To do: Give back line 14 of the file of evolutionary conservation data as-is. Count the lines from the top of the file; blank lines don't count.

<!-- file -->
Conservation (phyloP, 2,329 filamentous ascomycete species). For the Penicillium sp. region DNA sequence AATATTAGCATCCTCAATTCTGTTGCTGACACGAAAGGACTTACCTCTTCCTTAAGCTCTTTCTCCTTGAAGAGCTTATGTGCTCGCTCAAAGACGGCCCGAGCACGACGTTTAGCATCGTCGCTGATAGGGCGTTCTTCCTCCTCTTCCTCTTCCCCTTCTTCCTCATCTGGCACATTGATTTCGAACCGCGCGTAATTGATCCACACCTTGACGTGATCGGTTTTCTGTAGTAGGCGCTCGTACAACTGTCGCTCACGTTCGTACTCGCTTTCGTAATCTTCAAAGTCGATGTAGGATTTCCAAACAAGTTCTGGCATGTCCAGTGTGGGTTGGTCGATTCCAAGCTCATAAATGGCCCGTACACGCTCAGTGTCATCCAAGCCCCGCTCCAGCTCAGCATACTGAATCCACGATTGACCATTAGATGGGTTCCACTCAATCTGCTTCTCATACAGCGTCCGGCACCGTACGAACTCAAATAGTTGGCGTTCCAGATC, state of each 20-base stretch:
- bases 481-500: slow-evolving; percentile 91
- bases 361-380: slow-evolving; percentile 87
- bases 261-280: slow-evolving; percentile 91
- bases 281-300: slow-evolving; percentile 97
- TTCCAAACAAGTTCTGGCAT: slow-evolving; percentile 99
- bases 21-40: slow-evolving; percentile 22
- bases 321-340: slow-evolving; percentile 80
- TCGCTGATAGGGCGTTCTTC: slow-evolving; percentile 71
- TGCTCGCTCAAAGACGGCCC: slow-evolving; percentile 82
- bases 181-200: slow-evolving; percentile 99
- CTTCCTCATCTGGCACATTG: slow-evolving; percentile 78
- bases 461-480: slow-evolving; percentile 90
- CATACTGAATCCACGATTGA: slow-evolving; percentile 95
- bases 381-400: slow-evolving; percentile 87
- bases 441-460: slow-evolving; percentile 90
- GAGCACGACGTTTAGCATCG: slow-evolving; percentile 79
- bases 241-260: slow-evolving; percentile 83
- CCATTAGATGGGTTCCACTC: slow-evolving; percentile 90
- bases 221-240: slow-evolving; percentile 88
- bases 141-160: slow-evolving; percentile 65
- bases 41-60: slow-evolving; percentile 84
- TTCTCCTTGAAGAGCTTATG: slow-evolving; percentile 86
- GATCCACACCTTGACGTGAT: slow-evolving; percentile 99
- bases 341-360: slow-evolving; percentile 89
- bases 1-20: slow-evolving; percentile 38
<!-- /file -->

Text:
- CATACTGAATCCACGATTGA: slow-evolving; percentile 95